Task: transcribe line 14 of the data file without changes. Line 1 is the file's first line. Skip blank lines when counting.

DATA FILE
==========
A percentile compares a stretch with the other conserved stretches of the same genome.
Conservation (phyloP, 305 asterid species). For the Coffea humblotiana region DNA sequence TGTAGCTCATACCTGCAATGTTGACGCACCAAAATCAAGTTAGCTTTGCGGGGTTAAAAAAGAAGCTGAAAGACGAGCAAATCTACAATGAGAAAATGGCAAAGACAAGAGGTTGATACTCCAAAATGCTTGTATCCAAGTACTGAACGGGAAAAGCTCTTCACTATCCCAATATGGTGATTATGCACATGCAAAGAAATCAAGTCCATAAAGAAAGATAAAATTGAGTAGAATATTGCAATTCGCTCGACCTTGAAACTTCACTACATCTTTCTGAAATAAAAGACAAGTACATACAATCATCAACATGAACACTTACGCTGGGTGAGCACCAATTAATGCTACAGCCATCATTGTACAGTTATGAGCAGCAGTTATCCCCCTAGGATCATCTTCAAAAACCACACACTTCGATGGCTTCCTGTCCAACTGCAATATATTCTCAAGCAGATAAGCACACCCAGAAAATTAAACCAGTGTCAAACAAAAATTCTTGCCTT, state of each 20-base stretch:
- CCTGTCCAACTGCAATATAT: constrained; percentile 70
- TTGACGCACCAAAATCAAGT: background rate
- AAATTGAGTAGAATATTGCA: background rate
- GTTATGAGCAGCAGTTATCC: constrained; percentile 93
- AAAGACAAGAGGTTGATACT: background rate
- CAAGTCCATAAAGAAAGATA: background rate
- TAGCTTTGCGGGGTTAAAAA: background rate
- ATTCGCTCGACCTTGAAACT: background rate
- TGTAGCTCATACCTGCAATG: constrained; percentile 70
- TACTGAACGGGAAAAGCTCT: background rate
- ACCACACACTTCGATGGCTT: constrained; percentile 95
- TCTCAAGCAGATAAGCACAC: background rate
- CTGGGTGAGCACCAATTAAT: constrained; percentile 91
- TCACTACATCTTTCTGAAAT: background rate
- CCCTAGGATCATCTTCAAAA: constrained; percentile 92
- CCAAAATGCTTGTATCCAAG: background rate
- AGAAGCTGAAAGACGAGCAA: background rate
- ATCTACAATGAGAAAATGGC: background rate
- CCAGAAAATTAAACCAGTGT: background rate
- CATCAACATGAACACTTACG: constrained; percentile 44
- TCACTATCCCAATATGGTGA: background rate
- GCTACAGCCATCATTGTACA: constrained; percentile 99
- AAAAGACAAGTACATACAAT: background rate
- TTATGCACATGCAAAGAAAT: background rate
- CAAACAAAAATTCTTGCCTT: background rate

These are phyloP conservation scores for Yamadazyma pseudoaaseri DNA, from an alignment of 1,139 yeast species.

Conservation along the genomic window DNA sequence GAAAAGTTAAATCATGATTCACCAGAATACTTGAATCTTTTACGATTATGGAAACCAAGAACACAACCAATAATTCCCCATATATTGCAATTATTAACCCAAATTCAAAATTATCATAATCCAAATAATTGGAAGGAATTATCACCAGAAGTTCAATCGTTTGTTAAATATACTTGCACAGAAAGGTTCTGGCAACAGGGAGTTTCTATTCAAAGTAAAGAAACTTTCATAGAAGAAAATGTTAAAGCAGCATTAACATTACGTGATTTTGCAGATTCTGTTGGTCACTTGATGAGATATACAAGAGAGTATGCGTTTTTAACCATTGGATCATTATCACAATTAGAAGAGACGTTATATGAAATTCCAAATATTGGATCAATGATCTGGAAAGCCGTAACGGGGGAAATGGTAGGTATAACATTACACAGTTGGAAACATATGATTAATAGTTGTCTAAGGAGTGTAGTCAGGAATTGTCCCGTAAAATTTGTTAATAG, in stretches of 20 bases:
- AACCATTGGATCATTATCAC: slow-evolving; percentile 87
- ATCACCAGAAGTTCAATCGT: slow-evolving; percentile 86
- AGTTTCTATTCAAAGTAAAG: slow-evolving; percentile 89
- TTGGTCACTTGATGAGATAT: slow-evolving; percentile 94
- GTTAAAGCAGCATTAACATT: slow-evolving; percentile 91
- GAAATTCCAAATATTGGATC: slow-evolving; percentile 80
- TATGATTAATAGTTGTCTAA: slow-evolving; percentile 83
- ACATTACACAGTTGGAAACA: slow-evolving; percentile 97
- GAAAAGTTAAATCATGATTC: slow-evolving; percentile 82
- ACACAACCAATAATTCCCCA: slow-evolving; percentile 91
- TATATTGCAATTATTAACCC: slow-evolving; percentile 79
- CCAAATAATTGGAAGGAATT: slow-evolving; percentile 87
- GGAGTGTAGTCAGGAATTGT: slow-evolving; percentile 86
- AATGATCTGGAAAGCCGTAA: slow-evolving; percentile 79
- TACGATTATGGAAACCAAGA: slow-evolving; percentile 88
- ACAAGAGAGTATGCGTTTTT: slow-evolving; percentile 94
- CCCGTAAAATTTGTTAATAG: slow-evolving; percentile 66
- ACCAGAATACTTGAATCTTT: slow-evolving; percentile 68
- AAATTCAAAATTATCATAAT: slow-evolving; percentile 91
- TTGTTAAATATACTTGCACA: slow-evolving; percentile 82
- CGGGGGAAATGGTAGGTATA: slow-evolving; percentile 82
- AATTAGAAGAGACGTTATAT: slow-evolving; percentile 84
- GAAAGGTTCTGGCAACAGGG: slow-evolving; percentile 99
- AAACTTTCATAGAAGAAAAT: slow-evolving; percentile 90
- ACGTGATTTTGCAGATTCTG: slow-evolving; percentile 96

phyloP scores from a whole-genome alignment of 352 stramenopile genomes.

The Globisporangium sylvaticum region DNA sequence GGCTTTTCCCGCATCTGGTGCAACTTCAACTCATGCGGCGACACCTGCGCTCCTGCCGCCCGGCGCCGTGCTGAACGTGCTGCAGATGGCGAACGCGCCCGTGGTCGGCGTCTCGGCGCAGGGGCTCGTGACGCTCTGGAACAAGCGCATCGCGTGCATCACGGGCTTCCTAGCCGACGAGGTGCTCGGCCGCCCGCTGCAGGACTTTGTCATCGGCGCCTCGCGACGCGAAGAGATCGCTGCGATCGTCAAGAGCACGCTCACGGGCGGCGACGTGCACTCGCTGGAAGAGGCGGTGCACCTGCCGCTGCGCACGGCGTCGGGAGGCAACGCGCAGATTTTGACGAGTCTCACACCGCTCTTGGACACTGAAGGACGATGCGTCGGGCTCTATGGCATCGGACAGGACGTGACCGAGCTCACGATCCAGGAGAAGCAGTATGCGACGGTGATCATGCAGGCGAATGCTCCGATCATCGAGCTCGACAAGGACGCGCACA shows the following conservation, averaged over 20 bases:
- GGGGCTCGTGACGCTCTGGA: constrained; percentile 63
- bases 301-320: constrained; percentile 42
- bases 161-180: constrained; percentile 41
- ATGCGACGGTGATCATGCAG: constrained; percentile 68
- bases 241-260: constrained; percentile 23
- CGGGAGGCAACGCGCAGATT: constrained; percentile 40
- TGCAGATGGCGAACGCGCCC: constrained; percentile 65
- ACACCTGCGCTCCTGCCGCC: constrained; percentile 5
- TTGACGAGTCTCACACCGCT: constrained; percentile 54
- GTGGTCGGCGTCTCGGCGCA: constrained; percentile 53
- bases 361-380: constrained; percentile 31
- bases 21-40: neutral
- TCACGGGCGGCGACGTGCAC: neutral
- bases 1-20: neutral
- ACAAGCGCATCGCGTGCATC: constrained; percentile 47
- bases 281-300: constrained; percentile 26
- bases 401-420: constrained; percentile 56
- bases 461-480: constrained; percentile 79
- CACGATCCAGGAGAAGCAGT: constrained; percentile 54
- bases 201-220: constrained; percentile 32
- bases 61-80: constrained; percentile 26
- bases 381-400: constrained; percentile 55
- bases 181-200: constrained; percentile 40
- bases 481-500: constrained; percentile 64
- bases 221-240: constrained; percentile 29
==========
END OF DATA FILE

- TCTCAAGCAGATAAGCACAC: background rate